Markelle&Lorenzo, that’s an F!
Markelle Fultz finished with 25 points and 10 rebounds, but most of it came in garbage time (basicly the whole second half). It was his first real test and he finished 10-for-26 from the field. Coach Few drew his game plan with the idea of getting the ball off of his hands. Every pick&roll he played, the screener’s defender ignored his assignment and doubled Fultz right away, forcing him to pass the ball to his teammates. Coach Romar could not find a solution and the Huskies finished the first half with both 0 made threes and 0 assists. The team’s final 30.4% from the field was another proof of Romar limited coaching abilities. He certainly is a great recruiter (Brandon Roy, Nate Robinson, Terrence Ross and Isaiah Thomas…) but the “Fire Romar” chant was loud and clear by the end of the game. And the fans’ wish might be accepted once the season is over, especially if he will not lead his team back to the Big Dance.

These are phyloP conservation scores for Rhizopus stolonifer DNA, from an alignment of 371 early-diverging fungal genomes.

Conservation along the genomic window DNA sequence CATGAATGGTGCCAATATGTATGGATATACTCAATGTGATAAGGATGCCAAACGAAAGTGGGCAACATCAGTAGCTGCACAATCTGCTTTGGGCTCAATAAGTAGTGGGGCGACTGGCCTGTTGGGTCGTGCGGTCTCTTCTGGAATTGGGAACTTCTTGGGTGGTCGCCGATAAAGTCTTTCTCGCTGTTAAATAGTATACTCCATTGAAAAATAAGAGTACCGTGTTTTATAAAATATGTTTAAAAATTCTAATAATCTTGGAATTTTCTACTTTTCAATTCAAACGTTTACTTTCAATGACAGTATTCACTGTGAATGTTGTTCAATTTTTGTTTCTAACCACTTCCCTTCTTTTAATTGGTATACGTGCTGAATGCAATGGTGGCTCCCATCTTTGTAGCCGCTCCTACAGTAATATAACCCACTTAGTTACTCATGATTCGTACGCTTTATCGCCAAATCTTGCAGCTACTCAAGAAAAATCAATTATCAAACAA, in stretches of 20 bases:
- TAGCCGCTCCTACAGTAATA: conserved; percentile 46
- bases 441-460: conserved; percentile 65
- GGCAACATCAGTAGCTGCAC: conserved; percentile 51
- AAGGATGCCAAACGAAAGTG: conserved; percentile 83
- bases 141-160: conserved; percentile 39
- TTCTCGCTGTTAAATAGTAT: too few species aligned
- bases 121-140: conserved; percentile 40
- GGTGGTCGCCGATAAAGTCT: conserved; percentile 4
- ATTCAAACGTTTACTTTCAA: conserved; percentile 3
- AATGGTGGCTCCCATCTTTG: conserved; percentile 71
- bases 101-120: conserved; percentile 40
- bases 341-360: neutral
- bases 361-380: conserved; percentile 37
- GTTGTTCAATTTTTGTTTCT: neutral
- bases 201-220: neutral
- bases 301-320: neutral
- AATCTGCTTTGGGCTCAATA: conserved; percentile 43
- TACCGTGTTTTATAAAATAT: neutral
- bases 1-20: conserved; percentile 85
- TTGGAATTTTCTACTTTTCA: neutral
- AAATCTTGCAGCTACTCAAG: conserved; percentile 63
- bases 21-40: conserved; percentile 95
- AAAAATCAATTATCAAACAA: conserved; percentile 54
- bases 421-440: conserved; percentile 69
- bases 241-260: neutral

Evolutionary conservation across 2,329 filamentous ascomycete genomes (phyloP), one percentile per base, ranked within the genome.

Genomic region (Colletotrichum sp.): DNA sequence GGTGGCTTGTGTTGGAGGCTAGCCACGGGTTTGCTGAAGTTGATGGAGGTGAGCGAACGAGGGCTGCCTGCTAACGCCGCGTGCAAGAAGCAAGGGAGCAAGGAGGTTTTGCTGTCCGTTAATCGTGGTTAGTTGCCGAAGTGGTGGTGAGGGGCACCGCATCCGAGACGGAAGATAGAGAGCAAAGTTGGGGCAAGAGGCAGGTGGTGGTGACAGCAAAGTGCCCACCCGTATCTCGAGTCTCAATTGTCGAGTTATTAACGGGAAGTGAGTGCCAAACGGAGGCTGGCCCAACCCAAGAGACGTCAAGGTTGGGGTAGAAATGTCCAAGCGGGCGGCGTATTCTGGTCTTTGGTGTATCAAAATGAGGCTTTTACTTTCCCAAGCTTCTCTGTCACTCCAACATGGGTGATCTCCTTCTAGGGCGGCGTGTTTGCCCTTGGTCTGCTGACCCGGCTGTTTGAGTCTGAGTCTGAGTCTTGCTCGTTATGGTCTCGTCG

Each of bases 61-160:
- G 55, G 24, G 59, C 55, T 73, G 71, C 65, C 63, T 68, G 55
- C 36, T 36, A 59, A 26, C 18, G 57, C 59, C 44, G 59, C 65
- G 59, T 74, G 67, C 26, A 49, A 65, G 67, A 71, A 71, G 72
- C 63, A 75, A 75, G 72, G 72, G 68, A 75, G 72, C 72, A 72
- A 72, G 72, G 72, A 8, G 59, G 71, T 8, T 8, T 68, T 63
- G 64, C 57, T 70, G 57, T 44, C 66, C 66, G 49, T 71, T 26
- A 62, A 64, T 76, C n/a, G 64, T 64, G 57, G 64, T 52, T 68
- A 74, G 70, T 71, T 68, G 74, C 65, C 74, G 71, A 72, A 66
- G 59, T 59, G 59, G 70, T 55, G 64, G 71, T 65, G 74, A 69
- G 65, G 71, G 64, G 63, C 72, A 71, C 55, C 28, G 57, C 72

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A first half for the ages
The first 20 minutes between UCLA and Michigan (102-84 the final) were surreal, with the two teams shooting a combined 22-for-40 from behind the arc. The Wolverines’ first 18 points came from distance, and the two teams reached halftime tied at 50 after this unreal shot by Lonzo Ball.
The final box score says Michigan went 14-of-26 (53.8%) from three and UCLA answered with a 15-of-24 (62.5%) of its own. Unfortunately, coach John Beilein‘s team could not find a way to score in the second half, especially in the last 7 minutes, where they scored only three times. The Bruins kept running and shooting and went away with it, with a sold out Pavillion (first time in the last four years) staying loud. Three bullet points to measure the uniqueness of this game: